Living at home – Safia Khan
Safia talks about her experience living at home in Bury, Greater Manchester, while studying for BSc Cognitive Neuroscience and Psychology at the University.
I first started commuting to The University of Manchester as a Manchester Access Programme (MAP) student in college, so I gradually became familiar with the routes and modes of transport.
MAP aided me greatly in being accepted to attend university. I also gained a lot of confidence and it helped me to feel prepared for starting university. During MAP, I learnt how to research and reference, network and how to manage my time and be organised; this knowledge has been invaluable as a university student.
What’s the best thing about being a commuter student?
The best thing about commuting is that you can use it to your advantage and be productive. For example, I often check and reply to my emails or do some reading during my commute. Also, I weirdly enjoy the commute before going to campus for exams as it gives me the time to fully wake up and get into the right mindset.
Being a commuter student helps you to quickly become familiar with the campus and the surrounding areas as well as the transport that is available. It’s a great opportunity to socialise and meet other commuter students, especially via the Commuter Hub where commuter students can access support, travel information and find out about any great opportunities or events coming up.
Are there any downsides to being a commuter student?
Commuting costs money and is an expense you have to factor into your budget. However, there are great student travel deals available so do look into these. System One Travel is a great place to search if you're commuting to campus from within Greater Manchester.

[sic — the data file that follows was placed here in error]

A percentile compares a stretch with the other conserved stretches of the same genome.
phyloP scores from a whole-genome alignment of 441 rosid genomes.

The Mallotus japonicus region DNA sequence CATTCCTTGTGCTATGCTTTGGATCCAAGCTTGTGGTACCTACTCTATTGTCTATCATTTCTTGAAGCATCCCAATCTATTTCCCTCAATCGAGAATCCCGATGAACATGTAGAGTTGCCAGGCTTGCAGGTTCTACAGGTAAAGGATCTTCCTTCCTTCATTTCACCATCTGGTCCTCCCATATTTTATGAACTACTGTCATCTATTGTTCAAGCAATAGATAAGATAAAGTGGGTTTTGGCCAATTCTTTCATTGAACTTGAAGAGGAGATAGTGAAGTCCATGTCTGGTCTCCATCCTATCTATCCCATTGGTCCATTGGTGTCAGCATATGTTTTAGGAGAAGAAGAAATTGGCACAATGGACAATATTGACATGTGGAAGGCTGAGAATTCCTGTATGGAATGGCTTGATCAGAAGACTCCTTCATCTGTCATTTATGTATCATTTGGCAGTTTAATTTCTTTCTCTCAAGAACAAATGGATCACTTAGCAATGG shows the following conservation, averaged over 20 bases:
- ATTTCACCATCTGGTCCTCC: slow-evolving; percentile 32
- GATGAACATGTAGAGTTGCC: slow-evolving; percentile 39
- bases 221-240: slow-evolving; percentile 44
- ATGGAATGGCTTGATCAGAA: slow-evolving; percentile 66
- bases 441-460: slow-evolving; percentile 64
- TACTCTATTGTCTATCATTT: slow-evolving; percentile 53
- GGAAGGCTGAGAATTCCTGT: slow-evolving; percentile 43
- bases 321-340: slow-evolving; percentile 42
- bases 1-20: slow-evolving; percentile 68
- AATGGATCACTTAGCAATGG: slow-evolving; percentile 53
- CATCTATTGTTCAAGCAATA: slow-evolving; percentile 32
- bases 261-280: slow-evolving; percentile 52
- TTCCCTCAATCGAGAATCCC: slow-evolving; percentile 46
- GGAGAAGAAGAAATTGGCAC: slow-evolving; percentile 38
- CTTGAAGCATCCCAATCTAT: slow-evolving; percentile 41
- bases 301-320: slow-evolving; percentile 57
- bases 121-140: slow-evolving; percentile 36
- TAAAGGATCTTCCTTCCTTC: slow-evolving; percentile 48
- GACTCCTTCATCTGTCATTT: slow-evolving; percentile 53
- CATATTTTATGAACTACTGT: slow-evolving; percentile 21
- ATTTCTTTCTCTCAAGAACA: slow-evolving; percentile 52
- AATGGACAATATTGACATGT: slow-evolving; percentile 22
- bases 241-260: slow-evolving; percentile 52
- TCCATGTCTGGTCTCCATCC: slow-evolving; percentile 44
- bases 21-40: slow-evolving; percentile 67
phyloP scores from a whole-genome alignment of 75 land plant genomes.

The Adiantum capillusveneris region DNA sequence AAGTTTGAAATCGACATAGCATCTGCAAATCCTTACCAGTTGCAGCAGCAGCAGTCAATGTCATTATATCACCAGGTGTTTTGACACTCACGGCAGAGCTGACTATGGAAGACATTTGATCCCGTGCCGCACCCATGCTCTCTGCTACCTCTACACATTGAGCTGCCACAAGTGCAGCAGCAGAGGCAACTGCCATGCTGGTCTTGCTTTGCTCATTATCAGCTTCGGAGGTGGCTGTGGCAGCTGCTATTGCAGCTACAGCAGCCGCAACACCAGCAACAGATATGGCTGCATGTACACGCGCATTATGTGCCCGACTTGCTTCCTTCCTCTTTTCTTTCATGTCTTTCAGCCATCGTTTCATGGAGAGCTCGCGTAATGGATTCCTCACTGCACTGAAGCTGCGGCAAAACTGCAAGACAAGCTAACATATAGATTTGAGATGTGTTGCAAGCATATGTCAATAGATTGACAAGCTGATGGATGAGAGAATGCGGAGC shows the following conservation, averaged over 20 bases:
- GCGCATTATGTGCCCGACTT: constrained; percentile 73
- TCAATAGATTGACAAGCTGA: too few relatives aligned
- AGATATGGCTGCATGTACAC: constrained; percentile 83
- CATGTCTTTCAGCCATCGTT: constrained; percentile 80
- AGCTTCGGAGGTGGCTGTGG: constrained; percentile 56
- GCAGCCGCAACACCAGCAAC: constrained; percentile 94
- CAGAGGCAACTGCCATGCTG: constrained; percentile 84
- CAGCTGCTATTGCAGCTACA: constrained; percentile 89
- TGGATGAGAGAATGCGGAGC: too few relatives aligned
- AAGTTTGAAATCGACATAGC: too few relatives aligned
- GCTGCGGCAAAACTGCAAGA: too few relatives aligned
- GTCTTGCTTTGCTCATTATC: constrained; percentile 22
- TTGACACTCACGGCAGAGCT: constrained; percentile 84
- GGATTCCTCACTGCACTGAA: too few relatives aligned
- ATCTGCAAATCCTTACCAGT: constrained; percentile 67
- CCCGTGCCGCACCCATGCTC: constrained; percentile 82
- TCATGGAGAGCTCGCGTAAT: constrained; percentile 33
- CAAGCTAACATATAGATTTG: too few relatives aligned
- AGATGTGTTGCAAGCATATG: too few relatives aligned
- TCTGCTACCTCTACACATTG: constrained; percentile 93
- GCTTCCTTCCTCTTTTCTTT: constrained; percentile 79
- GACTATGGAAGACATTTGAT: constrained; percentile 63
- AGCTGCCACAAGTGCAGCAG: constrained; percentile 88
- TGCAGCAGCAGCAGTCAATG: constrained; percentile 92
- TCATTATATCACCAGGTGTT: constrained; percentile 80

Commuting can possibly be a cause for stress and anxiety if you're running late, services are delayed, or it is crowded. I would advise that you plan your journey beforehand and make use of timetables as well as to check for any notices. Also, it may be a good idea to practise your route and other possible routes before starting so that you're confident and have an alternative route if required.
What can students expect from their first couple of weeks?
You'll have the opportunity to take part in a variety of compulsory and optional Welcome Week activities. There are also many events and socials held during Welcome Week where you can network with others, find opportunities and support services. You should also have a campus tour and be able to familiarise yourself with the buildings as well as the facilities available to you. The first couple of weeks involves meeting your Programme Director, Academic Advisor and other students on your course. You'll receive your schedule and begin to work out your day and routine around this.
What were you most worried about before starting university?
I was most worried about meeting new people and making friends. I have learnt that everyone is in the same boat and also probably just as anxious. While you can make great friends on your course, there are also many opportunities to meet new people and to make friends outside of it. Being open to experiences and proactive in interacting with others really helps. Joining a society, getting a campus job or volunteering are all great ways to gain skills and to meet like-minded individuals.
What did you find the hardest thing to adjust to about university life and how did you overcome this?
I found lectures and making lecture notes the hardest thing to adjust to. It was different to my previous experiences of teaching and it can be a challenge to work out how to make the most of lectures. I struggled to find what was the best way to make lecture notes but I slowly realised that there is no right way, only the way that works best for you. Figuring this out is part of the process so it is okay to experiment and there is no need to stress about falling behind or comparing yourself to others as long as you're actively working out a solution for yourself.